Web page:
Inside Xcel Energy’s Transportation Electrification Plan

Jan. 18, 2021
The plan is the first full-scale electric vehicle infrastructure program approved in the state, and stakes out Colorado’s place among states leading the charge on electrifying the transportation sector.

Miles Muller and Max Baumhefner of NRDC, along with co-authors Joe Halso of Sierra Club and Aaron Kressig of Western Resource Advocates, describe a sweeping transportation electrification plan proposed by Xcel Energy and approved by Colorado regulators.

Xcel Energy will deploy approximately 20,000 electric vehicle (EV) charging stations at residential, commercial and public sites across Colorado, under a $110 million plan formally approved by the Colorado Public Utilities Commission last week. The plan is the first full-scale electric vehicle infrastructure program approved in the state, and it stakes out Colorado’s place among states leading the charge on electrifying the transportation sector.

By Jessica Russo, NRDC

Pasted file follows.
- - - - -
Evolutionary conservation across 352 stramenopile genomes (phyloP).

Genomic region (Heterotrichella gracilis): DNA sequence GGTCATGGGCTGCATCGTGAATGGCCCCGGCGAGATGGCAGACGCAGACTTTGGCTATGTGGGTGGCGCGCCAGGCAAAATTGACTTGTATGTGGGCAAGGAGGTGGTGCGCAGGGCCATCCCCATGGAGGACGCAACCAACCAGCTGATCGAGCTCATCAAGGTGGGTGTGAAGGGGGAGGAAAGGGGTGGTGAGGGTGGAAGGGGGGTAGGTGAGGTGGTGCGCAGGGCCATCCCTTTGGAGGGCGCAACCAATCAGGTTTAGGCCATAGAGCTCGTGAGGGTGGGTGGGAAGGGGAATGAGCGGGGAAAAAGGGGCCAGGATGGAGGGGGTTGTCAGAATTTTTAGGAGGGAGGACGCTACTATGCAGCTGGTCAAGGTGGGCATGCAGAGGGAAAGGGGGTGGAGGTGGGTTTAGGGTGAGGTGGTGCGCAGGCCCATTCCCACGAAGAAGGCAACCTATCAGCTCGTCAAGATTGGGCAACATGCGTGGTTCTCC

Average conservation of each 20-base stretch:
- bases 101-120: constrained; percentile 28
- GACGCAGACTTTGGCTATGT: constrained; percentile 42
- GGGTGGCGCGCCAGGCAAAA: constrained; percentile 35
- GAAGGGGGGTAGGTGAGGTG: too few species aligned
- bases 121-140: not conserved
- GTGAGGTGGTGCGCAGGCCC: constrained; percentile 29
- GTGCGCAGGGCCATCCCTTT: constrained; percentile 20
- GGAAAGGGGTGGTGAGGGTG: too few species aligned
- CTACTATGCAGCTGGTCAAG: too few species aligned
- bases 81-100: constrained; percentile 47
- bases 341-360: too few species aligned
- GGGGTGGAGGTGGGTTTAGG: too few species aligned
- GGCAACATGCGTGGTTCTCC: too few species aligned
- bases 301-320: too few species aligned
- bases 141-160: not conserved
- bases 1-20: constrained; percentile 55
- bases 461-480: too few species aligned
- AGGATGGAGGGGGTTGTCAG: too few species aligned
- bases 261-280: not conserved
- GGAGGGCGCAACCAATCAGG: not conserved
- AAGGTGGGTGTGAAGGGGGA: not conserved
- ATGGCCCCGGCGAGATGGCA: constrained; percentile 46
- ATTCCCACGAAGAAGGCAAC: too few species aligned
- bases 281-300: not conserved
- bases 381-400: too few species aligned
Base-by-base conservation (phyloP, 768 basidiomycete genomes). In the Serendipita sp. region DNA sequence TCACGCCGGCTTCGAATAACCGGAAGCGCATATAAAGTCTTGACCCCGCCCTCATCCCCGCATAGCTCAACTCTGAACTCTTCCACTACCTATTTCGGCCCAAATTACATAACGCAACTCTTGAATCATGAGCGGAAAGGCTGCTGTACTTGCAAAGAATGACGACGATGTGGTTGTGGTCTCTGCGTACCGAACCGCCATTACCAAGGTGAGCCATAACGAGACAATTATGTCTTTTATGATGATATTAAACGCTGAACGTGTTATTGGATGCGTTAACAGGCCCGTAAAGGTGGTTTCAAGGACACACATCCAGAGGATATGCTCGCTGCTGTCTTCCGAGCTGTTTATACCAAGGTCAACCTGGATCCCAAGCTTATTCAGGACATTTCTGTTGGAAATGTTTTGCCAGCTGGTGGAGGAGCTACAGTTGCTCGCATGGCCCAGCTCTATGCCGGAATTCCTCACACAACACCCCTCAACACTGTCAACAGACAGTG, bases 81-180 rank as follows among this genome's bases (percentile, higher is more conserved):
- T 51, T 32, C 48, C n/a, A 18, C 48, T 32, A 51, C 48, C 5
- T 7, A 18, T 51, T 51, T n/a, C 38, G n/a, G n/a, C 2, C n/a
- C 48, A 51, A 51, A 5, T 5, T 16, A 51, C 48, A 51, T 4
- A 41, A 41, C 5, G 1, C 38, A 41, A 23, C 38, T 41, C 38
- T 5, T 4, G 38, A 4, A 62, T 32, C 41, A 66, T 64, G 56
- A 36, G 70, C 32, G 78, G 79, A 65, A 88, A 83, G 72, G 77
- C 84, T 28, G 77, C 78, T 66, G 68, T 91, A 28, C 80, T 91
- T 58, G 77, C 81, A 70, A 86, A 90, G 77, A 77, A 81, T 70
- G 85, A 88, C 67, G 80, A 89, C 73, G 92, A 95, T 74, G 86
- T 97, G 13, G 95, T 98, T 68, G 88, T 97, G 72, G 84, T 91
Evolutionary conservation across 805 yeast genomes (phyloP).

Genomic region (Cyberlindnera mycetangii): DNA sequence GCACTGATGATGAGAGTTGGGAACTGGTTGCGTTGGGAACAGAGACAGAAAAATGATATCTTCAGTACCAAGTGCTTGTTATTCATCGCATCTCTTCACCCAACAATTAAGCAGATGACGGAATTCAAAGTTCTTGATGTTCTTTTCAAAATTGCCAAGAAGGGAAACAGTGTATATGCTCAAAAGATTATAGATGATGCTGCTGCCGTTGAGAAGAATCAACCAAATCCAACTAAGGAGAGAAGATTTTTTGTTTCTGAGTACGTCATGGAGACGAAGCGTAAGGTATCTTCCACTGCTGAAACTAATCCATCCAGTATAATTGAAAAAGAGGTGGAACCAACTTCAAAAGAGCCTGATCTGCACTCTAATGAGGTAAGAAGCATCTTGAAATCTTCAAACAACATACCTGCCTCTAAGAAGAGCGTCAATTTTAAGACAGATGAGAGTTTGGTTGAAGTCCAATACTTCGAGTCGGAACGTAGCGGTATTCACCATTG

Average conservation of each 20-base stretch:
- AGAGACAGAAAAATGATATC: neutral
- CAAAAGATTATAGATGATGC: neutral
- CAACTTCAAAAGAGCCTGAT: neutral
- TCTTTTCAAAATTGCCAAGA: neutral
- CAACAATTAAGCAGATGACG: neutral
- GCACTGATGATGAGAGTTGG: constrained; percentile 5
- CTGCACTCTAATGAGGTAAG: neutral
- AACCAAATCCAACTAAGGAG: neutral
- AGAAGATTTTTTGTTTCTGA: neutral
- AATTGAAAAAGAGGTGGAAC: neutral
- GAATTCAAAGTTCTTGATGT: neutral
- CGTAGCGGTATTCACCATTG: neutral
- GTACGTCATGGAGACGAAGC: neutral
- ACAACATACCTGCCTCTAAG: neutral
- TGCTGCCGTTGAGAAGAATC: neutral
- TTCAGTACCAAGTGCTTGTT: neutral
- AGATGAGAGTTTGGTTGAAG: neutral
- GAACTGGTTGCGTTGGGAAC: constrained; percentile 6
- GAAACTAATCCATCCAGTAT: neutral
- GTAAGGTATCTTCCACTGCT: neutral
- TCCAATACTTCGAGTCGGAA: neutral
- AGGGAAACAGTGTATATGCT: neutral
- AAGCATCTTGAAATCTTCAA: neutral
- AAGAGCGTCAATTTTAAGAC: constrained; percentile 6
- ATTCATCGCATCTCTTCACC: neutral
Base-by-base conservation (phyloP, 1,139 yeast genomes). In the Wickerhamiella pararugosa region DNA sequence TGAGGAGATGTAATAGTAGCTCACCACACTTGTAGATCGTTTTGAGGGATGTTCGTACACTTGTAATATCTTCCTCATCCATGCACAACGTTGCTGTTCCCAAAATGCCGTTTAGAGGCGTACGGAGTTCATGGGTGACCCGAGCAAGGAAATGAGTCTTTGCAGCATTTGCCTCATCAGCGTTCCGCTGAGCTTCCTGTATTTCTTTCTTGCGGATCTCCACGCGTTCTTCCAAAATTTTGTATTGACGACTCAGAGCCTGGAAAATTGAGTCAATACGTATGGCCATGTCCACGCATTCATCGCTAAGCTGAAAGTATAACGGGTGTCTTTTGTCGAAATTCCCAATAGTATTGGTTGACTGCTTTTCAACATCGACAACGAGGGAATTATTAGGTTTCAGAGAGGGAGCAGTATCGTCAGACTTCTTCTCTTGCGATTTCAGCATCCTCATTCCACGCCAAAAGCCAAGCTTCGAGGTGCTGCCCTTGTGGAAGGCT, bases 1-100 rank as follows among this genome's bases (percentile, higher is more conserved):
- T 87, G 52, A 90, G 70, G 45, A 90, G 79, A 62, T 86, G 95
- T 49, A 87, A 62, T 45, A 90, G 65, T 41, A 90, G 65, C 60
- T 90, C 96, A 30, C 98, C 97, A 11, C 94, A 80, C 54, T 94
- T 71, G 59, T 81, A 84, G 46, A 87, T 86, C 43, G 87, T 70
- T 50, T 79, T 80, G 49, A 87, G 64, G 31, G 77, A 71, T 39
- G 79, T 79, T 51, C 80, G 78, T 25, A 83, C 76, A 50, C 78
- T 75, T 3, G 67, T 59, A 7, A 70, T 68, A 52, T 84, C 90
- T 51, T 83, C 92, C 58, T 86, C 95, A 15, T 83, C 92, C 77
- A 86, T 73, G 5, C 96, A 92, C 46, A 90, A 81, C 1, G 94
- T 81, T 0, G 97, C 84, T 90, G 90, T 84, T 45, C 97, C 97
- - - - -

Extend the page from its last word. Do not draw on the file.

Filed last year, Xcel’s 2021-2023 Transportation Electrification Plan sets out the utility’s proposal for establishing about 20 new customer programs aimed at installing charging stations at residences, workplaces, community hubs, and along major public roadways over the next three years. The approved plan features a heavy emphasis on equity, requiring that a minimum of $20 million be invested to promote EV adoption in low-income households and communities most heavily impacted by air pollution

Xcel’s proposal comes as a result of Senate Bill 77, a new law passed in 2019 with bipartisan support, that directs Colorado’s electric utilities to file applications to facilitate the deployment of EV charging stations and support EV adoption in their service territories.

Colorado’s transportation landscape

The transportation sector is the leading source of greenhouse gas emissions in Colorado, with passenger vehicles accounting for a majority of the sector’s emissions. As recognized by the commission in its approval of Xcel’s plan, widespread transportation electrification enabled by utility investment has public health, economic and environmental benefits. The program can benefit all utility customers and Colorado residents by reducing greenhouse gas and criteria pollutant emissions, while also decreasing annual vehicle operating costs relative to conventional internal combustion engines. It can also reduce utility customer electric bills by spreading the cost of maintaining the grid over a greater volume of electricity sales.